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Is a Toddler Bed or Twin Bed Better for a 2-Year-Old?

author image Annie Tumlin
Annie Tumlin is based in Overland Park, Kan., and has been writing since 2002. She contributes to various websites, including the blog for a fitness studio, specializing in parenting, pregnancy, health and wellness. Tumlin holds a Bachelor of Arts in education and English from Rockhurst University, and has worked in various education settings.
Is a Toddler Bed or Twin Bed Better for a 2-Year-Old?
Moving a toddler to her own bed is an exciting transition. Photo Credit Masopasi/iStock/Getty Images

Deciding to move a toddler from her crib to a big-kid bed is an exciting transition for both parents and child. Choosing between a toddler bed and a twin bed depends on a number of factors and is generally more of a time-consuming decision for first-time parents. Understand the differences between the two, and then assess which would be the better fit for your situation; include safety as the number-one factor.

Crib to Bed

Most parents move their child from a crib to a bed anywhere from one and a half to three years old. The decision to switch can come from the constant jail-breaks your toddler performs to get out of his crib. BabyCenter.com recommends beginning the transition when “he’s simply too big or too active to sleep in a crib anymore.” Both types of beds provide a new environment for him; toddler beds can be enticing with character decorations, while twin beds can seem a little more boring for kids looking to move into a big-kid bed.

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Family Needs

A toddler bed is a transitional-sized bed perfect for the little bodies of 2-year-olds. They are low to the ground and fit standard crib mattresses. Toddler beds are convenient options if the crib mattress is available, but many times the addition of a new baby warrants that the mattress stay in the crib. Twin beds require the additional purchase of a twin mattress but are options suitable for a longer period of time if that size mattress is already available in the family or if the coming of a new baby requires an additional mattress anyway.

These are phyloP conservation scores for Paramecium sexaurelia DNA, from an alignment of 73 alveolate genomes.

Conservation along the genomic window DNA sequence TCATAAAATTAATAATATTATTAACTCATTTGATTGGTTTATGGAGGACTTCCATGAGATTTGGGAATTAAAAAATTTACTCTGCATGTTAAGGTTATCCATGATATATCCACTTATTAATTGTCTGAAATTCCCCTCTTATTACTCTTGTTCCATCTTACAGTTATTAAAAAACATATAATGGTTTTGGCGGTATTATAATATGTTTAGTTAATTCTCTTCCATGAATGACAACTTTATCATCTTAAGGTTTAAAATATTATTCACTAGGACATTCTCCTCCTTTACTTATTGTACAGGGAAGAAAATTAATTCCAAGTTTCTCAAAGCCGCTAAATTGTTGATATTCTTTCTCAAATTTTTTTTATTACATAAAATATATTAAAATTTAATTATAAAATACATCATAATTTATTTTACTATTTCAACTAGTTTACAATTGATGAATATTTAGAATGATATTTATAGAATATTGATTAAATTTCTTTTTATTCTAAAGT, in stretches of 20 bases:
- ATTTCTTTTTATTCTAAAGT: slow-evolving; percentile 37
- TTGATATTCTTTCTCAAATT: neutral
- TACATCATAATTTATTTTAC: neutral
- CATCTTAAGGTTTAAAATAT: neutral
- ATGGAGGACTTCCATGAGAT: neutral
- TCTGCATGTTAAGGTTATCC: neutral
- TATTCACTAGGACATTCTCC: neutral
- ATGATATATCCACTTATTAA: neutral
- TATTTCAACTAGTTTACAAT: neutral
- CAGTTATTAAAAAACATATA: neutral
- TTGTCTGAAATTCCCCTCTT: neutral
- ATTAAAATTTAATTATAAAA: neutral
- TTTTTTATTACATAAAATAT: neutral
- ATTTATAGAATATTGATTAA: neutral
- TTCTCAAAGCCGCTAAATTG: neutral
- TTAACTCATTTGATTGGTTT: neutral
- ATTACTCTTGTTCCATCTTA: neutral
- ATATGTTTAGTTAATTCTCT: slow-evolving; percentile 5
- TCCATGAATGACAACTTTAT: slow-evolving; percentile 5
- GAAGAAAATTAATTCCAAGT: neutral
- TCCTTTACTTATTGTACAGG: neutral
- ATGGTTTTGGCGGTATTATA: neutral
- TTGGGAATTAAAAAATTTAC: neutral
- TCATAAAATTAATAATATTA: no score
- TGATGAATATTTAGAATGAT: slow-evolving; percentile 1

Toddler beds, being so close to the ground, are a very safe option. Using a twin bed is perfectly safe also, “but it works much better--for both safety and coziness--if you start off with the mattress on the floor,” according to Pregnancy.org. If you choose to keep the mattress in the frame, guard rails are a necessity to reduce the child's risk of being injured during a fall out of the higher bed. Most toddler beds come equipped with side rails, but both the toddler and twin beds need them to keep your child safe.


When deciding between a toddler bed and a twin bed, “let your wallet, space constraints, child’s temperament and design sensibility guide your decision,” suggests WhattoExpect.com. Toddler beds range in price from about $150 to $300, while twin beds start at about $150 and up. Each also requires the purchase of a mattress: A crib mattress and twin mattress typically start at about $100. Also include in the decision other children; many people choose a twin simply based on the need to use the crib mattress for another baby.


When choosing a bed style, parents should also consider the bedding requirements. Toddler beds, using the crib mattresses, also fit the crib bedding from baby. If this will be reused for another sibling, twin bedding can be a functional choice in that parents may rather buy sheets for a larger bed than additional sheets for a crib mattress. Although toddler beds offer more choices in characters or colorful designs, twin bedding comes in a variety of styles that appeal to kids.

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